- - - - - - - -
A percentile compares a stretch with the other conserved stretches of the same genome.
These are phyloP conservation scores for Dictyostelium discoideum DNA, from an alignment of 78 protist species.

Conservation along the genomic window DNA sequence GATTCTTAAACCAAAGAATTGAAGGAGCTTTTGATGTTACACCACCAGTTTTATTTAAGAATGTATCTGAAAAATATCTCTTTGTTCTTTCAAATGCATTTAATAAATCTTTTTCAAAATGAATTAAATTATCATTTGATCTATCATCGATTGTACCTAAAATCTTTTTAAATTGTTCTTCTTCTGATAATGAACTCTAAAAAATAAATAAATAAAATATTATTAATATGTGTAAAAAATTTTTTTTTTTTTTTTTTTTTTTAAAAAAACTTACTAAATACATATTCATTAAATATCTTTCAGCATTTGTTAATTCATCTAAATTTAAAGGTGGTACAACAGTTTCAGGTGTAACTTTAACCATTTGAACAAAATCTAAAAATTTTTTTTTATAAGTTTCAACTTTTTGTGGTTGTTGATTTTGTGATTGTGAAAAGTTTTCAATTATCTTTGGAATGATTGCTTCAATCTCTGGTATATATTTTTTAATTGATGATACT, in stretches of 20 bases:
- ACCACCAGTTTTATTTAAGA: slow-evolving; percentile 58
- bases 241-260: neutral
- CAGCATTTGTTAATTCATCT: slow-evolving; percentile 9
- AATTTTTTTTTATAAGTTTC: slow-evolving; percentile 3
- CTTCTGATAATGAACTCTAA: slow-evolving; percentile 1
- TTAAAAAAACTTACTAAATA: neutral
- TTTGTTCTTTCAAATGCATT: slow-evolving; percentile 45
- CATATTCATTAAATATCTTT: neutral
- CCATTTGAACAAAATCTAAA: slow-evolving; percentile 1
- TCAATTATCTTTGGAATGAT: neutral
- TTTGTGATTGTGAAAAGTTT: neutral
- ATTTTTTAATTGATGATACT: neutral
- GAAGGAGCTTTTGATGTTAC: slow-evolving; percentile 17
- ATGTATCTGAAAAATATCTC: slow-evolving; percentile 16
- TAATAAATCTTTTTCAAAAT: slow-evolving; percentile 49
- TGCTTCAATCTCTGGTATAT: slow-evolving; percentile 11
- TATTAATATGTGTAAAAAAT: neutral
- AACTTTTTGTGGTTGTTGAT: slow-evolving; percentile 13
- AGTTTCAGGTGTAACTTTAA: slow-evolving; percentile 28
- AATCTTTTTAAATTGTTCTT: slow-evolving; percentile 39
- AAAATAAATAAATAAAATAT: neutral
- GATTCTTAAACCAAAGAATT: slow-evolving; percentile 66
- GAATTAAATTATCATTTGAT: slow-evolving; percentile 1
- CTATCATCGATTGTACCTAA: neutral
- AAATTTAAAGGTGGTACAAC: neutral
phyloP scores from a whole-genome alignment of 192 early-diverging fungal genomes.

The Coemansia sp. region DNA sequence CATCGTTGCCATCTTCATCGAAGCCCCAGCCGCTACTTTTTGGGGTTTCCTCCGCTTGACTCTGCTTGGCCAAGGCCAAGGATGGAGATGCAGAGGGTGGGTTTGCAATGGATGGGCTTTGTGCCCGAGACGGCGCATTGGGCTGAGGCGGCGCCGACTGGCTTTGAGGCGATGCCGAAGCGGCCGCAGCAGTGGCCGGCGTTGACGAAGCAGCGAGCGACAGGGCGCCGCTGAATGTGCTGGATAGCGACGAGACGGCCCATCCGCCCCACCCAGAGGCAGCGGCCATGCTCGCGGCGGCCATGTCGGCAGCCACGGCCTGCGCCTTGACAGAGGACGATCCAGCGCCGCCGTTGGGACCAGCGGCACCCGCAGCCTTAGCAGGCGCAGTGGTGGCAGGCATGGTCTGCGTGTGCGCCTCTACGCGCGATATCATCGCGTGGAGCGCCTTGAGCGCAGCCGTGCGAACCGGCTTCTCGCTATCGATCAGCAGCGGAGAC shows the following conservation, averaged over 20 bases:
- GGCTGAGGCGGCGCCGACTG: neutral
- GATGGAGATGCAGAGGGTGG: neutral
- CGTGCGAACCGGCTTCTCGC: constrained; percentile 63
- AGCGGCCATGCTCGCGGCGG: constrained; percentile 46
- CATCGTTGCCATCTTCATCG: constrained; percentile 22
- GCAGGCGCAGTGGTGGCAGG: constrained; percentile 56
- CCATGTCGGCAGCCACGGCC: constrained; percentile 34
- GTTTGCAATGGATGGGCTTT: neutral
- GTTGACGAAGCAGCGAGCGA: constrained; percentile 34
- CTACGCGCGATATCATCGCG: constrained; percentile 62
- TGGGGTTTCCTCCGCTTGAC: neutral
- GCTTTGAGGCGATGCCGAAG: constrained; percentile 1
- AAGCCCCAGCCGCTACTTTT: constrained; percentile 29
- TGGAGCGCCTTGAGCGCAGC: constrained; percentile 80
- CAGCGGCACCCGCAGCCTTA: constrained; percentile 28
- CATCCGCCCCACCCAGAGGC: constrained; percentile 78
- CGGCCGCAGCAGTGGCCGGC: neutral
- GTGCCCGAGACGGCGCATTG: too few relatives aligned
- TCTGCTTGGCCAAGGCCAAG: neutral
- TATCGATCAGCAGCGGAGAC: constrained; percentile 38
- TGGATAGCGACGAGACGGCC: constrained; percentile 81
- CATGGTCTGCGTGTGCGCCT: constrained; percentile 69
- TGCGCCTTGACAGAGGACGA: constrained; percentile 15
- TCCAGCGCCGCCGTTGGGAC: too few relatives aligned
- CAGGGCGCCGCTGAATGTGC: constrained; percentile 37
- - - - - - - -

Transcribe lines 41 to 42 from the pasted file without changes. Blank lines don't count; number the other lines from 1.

- TGGGGTTTCCTCCGCTTGAC: neutral
- GCTTTGAGGCGATGCCGAAG: constrained; percentile 1